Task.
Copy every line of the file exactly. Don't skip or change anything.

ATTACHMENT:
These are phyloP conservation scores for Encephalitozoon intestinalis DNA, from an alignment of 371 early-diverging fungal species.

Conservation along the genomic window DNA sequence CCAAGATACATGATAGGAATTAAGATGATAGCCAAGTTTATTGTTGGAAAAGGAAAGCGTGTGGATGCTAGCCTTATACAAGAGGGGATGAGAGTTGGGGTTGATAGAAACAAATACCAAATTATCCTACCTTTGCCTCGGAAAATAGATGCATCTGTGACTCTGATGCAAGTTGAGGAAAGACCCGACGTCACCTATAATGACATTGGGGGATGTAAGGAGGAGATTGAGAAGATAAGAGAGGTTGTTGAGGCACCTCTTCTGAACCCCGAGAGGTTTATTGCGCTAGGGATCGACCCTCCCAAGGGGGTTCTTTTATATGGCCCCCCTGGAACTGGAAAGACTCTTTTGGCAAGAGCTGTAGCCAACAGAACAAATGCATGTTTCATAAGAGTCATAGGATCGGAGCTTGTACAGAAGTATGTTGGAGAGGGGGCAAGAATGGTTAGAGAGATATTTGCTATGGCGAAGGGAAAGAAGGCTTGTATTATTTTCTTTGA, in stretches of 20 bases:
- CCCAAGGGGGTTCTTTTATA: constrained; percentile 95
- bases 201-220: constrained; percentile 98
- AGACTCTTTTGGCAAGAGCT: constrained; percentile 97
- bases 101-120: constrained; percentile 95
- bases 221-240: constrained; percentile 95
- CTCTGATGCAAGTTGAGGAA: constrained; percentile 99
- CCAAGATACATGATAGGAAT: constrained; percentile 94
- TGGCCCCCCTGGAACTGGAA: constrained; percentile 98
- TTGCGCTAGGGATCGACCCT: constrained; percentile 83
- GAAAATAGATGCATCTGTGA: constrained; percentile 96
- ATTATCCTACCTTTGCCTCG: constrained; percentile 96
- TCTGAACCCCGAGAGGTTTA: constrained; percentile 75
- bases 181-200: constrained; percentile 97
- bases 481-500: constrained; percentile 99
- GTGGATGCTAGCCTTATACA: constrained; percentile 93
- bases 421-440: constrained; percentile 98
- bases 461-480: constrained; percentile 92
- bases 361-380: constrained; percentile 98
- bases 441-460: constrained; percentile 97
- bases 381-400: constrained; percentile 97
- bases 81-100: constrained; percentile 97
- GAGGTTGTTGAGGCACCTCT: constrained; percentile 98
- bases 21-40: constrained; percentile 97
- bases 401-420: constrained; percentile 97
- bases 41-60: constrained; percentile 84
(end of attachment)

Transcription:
These are phyloP conservation scores for Encephalitozoon intestinalis DNA, from an alignment of 371 early-diverging fungal species.

Conservation along the genomic window DNA sequence CCAAGATACATGATAGGAATTAAGATGATAGCCAAGTTTATTGTTGGAAAAGGAAAGCGTGTGGATGCTAGCCTTATACAAGAGGGGATGAGAGTTGGGGTTGATAGAAACAAATACCAAATTATCCTACCTTTGCCTCGGAAAATAGATGCATCTGTGACTCTGATGCAAGTTGAGGAAAGACCCGACGTCACCTATAATGACATTGGGGGATGTAAGGAGGAGATTGAGAAGATAAGAGAGGTTGTTGAGGCACCTCTTCTGAACCCCGAGAGGTTTATTGCGCTAGGGATCGACCCTCCCAAGGGGGTTCTTTTATATGGCCCCCCTGGAACTGGAAAGACTCTTTTGGCAAGAGCTGTAGCCAACAGAACAAATGCATGTTTCATAAGAGTCATAGGATCGGAGCTTGTACAGAAGTATGTTGGAGAGGGGGCAAGAATGGTTAGAGAGATATTTGCTATGGCGAAGGGAAAGAAGGCTTGTATTATTTTCTTTGA, in stretches of 20 bases:
- CCCAAGGGGGTTCTTTTATA: constrained; percentile 95
- bases 201-220: constrained; percentile 98
- AGACTCTTTTGGCAAGAGCT: constrained; percentile 97
- bases 101-120: constrained; percentile 95
- bases 221-240: constrained; percentile 95
- CTCTGATGCAAGTTGAGGAA: constrained; percentile 99
- CCAAGATACATGATAGGAAT: constrained; percentile 94
- TGGCCCCCCTGGAACTGGAA: constrained; percentile 98
- TTGCGCTAGGGATCGACCCT: constrained; percentile 83
- GAAAATAGATGCATCTGTGA: constrained; percentile 96
- ATTATCCTACCTTTGCCTCG: constrained; percentile 96
- TCTGAACCCCGAGAGGTTTA: constrained; percentile 75
- bases 181-200: constrained; percentile 97
- bases 481-500: constrained; percentile 99
- GTGGATGCTAGCCTTATACA: constrained; percentile 93
- bases 421-440: constrained; percentile 98
- bases 461-480: constrained; percentile 92
- bases 361-380: constrained; percentile 98
- bases 441-460: constrained; percentile 97
- bases 381-400: constrained; percentile 97
- bases 81-100: constrained; percentile 97
- GAGGTTGTTGAGGCACCTCT: constrained; percentile 98
- bases 21-40: constrained; percentile 97
- bases 401-420: constrained; percentile 97
- bases 41-60: constrained; percentile 84